Brits use just a fifth of the apps on their smartphone, according to research.
Despite having an average of 26 applications stored on mobile devices, adults admit to using just five of these every day.
And almost a third say they rarely delete apps from their device, with one in 10 last having a little ‘tidy up’ more than six months ago.
But it’s not just apps ‘cluttering’ up smartphones, as the average adult also confessed to having more than 550 pictures, videos or documents stored on their mobile which should be ‘binned’.
As a result, one in four of the 2,000 adults polled would describe themselves as a ‘digital hoarder’.
The study was commissioned by first direct, which also revealed almost nine in 10 feel having apps on their phone has made their life easier by saving them time or because they don’t have to do as many things in person or over the phone.
But despite spending almost as much time on banking apps – making payments, transfers and checking their balance – as they do on Facebook Messenger or a search engine, nearly a quarter will ‘bury’ finance applications.
In fact, one in six will neglect their banking apps because they don’t want to acknowledge their financial situation.
Joe Gordon, head of first direct, said:
“Smartphones have completely revolutionised the way we live. “We’re able to check up on friends, answer almost any question, or even send money with a touch of a button, but our research reveals sometimes being this connected can be overwhelming. “Over 95 per cent of customer contact with first direct is via a digital channel, but across the UK it appears many adults are actively avoiding their banking apps and so recognising this is an issue for some people is important.”
Talking about hiding banking apps, chartered clinical psychologist Dr Siobhan McCarthy, said:
“In this digital age, we want to have access to information as it gives us a sense of power and control, but this often clashes with how we view ourselves. “For example, our banking apps might reveal the truth about our financial situation, which we may want to avoid in order to live a more ideal lifestyle. “In those circumstances, people can find that they move quickly into ‘out of sight is out of mind’ mode and we convince ourselves we are ‘in control’. “Avoidance is a great strategy which can allow us to continue to function and maintain good mental well-being, but this only works in the short term. “We need to acknowledge financial reality as in the longer term, greater and more entrenched problems could arise.”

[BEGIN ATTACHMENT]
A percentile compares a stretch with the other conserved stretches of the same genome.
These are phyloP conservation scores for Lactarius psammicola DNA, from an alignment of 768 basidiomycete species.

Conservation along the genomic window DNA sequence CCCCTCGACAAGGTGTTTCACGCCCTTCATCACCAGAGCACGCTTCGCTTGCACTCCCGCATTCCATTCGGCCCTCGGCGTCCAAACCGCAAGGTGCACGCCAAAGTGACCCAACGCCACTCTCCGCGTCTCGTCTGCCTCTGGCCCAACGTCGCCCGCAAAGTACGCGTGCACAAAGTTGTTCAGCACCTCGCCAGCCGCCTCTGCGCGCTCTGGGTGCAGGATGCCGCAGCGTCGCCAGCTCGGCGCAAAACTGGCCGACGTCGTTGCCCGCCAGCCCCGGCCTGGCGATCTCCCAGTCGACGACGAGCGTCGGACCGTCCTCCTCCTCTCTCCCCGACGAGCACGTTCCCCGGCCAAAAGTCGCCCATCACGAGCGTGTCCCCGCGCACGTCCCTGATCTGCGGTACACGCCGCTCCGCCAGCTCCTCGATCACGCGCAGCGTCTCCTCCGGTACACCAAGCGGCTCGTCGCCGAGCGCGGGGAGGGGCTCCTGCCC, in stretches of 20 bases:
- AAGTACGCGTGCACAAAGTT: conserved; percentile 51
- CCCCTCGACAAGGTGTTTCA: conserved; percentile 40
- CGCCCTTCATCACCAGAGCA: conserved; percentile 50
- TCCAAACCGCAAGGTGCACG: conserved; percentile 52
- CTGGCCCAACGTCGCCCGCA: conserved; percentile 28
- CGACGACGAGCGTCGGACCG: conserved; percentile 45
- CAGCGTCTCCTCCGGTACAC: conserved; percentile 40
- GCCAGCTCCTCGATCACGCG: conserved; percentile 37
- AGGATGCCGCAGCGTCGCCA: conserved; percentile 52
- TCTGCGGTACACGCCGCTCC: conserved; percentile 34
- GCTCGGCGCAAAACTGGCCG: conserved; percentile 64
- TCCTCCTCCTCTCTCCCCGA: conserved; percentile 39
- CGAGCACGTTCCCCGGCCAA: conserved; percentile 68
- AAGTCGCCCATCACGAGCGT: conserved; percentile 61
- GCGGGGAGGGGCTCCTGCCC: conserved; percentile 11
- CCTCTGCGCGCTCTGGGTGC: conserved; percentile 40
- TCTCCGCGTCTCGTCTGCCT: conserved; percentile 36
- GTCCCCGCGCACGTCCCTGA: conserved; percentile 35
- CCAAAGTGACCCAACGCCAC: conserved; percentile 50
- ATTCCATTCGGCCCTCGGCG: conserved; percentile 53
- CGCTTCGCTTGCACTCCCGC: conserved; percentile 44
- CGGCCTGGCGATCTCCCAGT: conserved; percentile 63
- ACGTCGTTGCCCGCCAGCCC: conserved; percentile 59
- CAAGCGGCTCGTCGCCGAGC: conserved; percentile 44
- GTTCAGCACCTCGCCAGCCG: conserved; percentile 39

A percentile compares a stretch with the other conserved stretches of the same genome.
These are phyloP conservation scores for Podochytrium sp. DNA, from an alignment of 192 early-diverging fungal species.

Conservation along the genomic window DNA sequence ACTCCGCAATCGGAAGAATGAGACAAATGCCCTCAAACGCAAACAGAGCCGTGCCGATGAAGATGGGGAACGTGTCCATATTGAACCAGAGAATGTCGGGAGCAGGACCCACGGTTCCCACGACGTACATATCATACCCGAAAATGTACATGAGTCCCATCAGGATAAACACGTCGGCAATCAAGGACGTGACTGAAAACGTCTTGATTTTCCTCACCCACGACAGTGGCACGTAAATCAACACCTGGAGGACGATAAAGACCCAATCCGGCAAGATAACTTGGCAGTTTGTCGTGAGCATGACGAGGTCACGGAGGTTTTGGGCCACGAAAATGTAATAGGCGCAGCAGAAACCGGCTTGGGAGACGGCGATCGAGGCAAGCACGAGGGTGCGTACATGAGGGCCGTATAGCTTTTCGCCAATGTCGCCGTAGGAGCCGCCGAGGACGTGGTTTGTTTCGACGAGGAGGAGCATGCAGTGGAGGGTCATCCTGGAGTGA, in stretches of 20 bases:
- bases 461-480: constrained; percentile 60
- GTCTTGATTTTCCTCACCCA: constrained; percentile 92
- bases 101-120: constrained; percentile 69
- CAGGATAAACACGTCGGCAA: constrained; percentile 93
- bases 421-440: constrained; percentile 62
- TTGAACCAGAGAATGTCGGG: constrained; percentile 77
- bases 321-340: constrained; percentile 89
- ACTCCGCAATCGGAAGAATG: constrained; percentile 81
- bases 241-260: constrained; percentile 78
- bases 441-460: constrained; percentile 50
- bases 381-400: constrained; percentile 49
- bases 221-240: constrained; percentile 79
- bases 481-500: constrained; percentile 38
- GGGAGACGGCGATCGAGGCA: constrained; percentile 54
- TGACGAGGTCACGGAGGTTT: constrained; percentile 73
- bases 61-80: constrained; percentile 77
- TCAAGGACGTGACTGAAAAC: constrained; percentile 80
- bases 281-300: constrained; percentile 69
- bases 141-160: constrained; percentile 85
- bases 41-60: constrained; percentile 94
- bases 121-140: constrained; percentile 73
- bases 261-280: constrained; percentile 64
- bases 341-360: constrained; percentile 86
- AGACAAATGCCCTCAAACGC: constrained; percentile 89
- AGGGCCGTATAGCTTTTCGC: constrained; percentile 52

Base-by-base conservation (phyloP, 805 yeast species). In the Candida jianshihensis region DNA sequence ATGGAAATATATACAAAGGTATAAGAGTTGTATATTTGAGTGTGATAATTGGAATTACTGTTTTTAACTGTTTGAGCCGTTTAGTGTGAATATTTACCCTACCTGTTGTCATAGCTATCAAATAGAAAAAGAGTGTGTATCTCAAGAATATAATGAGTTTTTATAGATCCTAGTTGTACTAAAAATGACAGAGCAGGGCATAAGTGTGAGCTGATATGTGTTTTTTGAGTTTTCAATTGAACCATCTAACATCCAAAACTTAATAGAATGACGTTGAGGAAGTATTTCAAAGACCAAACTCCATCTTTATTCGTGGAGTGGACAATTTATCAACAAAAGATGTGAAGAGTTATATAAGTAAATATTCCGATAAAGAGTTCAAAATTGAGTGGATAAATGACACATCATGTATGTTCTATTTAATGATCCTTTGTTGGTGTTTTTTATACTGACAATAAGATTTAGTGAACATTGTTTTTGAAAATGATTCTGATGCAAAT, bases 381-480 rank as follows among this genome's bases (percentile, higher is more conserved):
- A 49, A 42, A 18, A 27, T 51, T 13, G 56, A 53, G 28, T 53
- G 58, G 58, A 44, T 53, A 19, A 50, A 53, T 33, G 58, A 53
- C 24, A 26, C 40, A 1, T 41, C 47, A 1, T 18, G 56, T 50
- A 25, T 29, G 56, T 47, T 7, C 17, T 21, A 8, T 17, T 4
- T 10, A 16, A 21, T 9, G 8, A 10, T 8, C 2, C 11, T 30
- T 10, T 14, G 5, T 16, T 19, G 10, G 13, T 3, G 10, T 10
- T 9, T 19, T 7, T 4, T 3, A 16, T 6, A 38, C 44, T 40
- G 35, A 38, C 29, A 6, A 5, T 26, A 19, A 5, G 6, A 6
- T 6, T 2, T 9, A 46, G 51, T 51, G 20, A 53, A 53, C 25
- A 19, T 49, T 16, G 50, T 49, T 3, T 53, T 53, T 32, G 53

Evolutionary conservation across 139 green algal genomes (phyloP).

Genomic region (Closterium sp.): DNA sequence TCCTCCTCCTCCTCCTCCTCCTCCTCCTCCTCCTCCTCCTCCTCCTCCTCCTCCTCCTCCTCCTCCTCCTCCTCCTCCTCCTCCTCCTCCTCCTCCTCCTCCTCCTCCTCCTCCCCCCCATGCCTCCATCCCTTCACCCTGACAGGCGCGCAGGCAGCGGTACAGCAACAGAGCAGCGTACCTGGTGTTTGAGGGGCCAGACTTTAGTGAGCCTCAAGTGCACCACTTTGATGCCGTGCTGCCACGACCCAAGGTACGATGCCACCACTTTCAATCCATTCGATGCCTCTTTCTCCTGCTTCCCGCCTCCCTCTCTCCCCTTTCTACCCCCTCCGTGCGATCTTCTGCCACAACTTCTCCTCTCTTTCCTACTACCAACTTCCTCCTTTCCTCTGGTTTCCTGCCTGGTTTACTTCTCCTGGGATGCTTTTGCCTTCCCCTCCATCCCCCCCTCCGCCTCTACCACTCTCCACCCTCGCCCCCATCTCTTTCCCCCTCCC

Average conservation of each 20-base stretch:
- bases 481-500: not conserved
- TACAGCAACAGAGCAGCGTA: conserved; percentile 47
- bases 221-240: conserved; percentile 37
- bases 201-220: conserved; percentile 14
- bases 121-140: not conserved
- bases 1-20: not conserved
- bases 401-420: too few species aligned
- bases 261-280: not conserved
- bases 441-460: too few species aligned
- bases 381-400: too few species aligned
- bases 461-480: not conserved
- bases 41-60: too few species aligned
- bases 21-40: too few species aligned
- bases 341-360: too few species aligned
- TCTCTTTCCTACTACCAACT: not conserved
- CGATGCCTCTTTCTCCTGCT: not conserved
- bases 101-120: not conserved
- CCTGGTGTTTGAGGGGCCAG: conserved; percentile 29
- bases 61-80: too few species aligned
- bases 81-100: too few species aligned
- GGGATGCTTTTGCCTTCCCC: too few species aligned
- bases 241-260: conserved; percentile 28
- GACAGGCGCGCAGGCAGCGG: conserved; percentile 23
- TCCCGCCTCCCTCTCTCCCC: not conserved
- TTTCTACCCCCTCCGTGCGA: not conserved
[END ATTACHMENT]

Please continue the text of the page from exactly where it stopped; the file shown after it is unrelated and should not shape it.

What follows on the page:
The study also found one fifth of phone users will rearrange their apps depending on usage.
And the same number will attempt to organise some into groups with others scattered around their mobile home screen.
But nearly a quarter of those polled, via OnePoll, will leave apps wherever they end up once downloaded instead of sorting them, either into a folder or by how much they use them.
And two fifths are ‘hiding’ certain apps to avoid the particular functionality without deleting it entirely.
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